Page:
Ideas are exchanged at the Filmmaker Connection Luncheon.

In June of this year, Silver Spring, MD will celebrate the fifth anniversary of the SILVERDOCS Film Festival. A joint effort between the American Film Institute and the Discovery Channel, SILVERDOCS is held each year to further the impact of documentary film. But just when you think you’ve heard this story before, “Surprise!” says festival director Patricia Finneran. “Last year, SILVERDOCS audiences took part in the production of a community video diary inspired by Linda Pattillo’s The Breast Cancer Diaries, saw Jim Jarmusch interview the legendary Martin Scorsese [and] heard Al Gore discuss the future of public media.”

Included in the fest’s innovative programming is the SILVERDOCS International Documentary Conference—a networking event with valuable workshops and seminars. The festival’s socially-conscious atmosphere is exemplified by prizes like the Sterling Award in the Feature Film Competition, which singles out moviemakers who have shown their dedication not only to the craft of documentary film, but to the subject matter as well (the 2006 award went to Heidi Ewing and Rachel Grady’s Jesus Camp). This year, Finneran says, audiences should look out for a new featured program, “Beyond Belief: Religion, Politics and Film,” more offerings for the future documentarians (read: students) and further exploration of “how mobile media affects real-life storytelling.”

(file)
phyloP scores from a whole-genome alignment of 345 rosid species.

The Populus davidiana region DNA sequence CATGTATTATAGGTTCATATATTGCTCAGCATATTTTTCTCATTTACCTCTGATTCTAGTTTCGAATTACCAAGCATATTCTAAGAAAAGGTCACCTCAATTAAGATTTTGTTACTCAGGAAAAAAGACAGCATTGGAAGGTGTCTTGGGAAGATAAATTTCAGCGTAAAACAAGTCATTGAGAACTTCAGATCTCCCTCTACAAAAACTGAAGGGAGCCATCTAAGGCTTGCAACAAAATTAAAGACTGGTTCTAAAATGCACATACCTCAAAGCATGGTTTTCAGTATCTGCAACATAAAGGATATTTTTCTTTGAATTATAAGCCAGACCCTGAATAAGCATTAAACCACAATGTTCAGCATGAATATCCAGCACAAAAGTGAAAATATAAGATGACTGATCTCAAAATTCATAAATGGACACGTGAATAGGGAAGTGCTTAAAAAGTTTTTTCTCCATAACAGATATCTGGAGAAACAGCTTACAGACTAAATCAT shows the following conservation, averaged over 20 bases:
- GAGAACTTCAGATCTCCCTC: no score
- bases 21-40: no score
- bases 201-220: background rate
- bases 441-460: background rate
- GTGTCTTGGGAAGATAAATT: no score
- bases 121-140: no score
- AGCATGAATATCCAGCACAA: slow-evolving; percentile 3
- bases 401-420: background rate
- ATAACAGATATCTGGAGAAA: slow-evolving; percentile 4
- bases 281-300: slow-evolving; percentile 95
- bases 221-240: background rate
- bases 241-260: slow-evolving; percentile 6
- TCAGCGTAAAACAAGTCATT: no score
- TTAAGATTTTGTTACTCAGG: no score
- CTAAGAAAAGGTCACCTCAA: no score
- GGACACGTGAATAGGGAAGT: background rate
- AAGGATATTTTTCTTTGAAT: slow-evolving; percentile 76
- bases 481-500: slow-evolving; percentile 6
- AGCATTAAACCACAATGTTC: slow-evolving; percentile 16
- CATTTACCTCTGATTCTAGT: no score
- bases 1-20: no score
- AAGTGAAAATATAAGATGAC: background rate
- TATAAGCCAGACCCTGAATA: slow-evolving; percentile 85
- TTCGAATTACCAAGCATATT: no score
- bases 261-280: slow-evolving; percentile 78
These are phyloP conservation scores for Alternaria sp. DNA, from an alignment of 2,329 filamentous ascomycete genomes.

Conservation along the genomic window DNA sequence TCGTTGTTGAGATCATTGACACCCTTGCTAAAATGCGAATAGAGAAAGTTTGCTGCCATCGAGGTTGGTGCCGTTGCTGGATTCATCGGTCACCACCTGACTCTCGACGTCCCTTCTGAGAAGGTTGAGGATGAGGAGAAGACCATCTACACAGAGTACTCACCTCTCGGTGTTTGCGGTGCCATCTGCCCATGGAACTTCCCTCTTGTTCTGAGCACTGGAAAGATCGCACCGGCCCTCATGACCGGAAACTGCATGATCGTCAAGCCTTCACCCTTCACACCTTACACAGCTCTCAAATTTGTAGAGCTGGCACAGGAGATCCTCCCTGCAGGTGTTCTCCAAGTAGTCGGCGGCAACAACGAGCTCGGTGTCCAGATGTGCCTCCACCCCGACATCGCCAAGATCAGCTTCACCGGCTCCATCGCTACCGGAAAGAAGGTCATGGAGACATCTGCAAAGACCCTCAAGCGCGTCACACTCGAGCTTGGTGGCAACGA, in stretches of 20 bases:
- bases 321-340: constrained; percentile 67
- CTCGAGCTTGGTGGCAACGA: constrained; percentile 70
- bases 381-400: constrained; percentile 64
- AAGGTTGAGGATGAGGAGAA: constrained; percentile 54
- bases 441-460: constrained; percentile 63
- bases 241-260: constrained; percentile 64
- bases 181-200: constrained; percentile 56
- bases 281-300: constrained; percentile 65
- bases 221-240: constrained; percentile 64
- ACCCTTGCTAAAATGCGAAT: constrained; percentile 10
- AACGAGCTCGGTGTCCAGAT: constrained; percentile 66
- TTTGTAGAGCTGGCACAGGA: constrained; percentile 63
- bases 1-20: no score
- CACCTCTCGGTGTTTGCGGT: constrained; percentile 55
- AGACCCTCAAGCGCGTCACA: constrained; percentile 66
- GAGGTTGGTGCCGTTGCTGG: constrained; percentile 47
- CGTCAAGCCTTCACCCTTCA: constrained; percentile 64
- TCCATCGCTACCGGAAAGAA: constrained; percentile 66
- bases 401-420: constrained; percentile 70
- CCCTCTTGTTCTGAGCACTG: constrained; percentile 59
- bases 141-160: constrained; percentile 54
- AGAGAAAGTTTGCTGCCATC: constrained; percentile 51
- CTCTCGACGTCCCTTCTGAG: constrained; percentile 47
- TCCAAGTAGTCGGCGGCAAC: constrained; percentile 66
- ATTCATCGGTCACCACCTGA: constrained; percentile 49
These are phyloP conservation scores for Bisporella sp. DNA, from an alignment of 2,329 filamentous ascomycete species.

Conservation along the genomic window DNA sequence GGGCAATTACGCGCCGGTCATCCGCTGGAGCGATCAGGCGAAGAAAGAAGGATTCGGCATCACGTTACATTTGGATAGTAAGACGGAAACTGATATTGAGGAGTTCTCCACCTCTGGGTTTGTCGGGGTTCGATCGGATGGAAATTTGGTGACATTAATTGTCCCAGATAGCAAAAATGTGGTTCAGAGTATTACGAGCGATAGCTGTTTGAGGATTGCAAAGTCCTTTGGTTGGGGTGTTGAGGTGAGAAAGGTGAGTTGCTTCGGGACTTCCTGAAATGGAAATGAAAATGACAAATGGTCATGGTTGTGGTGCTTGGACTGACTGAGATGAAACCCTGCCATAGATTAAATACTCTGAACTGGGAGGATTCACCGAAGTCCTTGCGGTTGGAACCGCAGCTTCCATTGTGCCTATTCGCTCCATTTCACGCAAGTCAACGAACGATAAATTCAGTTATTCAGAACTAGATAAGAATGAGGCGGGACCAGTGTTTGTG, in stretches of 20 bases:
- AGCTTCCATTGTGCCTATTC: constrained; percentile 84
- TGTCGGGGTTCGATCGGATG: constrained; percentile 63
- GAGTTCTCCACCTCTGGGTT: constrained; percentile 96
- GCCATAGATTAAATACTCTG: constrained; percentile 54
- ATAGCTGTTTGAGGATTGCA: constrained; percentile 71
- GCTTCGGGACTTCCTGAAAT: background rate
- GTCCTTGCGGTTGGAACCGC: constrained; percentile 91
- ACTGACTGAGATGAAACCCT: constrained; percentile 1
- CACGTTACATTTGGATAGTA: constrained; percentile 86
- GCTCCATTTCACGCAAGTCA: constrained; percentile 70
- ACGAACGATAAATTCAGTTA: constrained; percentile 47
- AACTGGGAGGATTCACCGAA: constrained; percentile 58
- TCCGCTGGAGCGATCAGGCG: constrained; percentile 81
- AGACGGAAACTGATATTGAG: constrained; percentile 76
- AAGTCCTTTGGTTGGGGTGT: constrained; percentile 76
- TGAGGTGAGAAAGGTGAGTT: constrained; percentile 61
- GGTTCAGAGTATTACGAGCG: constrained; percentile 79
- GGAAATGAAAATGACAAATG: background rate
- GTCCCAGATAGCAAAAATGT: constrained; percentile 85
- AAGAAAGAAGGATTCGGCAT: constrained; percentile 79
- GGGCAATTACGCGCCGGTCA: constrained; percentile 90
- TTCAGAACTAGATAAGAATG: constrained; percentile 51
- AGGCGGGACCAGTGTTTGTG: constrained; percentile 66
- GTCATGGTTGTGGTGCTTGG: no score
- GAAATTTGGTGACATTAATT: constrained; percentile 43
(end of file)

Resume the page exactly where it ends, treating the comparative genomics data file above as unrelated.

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Sound Off: Substantive documentary films are becoming more mainstream of late, with An Inconvenient Truth making headlines this past summer and March of the Penguins breaking box office records at the time of its release. What do you think is the most compelling documentary of all time? Talk back in the comments section!